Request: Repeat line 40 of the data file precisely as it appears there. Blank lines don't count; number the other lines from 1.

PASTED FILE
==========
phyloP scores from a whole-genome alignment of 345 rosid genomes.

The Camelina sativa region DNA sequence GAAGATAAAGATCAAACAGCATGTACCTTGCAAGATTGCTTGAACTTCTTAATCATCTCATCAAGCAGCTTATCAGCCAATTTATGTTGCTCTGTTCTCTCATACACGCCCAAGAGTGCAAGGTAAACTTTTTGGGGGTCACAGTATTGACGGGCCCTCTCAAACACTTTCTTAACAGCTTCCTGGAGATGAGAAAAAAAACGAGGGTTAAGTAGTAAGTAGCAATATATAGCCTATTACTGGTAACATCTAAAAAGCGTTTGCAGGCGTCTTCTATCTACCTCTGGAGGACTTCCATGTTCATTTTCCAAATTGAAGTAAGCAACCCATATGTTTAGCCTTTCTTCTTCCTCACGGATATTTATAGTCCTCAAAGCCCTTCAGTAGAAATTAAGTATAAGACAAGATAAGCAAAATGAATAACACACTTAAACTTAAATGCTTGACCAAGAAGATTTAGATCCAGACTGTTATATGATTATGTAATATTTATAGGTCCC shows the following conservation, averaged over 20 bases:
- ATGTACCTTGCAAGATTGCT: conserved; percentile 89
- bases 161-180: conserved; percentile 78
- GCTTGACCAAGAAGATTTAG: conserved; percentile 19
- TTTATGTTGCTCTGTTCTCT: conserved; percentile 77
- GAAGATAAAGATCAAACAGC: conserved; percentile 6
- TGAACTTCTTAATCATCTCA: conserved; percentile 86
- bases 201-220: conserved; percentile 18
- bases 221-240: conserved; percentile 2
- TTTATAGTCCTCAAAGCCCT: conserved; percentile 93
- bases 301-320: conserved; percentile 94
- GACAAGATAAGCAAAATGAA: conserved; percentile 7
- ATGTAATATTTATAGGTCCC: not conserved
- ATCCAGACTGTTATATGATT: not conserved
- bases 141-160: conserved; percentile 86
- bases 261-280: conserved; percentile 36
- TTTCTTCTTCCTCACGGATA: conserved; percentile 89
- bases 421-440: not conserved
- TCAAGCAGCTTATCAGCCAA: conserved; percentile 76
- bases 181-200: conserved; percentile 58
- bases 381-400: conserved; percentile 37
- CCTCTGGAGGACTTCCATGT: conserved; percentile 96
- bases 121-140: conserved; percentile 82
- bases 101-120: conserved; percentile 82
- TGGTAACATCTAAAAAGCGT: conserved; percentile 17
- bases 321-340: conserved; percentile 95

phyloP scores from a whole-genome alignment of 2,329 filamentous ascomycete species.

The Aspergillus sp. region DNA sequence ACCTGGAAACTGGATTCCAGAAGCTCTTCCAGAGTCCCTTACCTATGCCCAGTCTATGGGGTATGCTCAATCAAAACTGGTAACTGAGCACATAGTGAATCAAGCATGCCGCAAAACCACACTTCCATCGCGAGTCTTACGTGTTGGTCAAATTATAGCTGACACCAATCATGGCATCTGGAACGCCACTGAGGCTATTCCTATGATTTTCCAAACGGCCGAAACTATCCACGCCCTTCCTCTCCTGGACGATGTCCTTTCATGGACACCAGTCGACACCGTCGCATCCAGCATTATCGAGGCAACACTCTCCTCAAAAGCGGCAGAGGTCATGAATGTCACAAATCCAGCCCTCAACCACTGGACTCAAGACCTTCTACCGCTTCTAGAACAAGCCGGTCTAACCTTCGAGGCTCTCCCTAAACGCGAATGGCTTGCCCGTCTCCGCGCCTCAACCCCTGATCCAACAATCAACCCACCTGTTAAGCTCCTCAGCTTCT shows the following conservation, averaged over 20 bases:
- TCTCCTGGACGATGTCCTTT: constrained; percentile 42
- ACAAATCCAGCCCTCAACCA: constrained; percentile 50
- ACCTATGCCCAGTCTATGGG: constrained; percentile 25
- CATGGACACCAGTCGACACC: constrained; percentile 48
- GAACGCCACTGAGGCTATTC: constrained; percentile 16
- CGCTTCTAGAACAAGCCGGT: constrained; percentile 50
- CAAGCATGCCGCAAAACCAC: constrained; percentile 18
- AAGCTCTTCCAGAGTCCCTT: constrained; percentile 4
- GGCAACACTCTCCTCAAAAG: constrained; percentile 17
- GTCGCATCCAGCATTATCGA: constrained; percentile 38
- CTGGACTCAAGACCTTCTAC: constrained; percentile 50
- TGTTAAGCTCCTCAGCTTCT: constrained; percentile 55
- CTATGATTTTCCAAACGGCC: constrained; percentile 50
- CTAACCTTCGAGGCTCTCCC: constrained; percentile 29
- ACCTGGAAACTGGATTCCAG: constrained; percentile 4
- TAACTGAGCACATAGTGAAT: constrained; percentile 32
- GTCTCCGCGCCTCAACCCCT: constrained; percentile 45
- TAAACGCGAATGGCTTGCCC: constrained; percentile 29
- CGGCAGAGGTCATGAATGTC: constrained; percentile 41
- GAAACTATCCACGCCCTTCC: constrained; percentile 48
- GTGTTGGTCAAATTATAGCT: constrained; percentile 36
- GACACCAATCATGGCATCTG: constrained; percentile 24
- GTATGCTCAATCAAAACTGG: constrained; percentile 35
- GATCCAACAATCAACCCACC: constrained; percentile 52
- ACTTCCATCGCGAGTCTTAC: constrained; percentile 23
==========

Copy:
- CTGGACTCAAGACCTTCTAC: constrained; percentile 50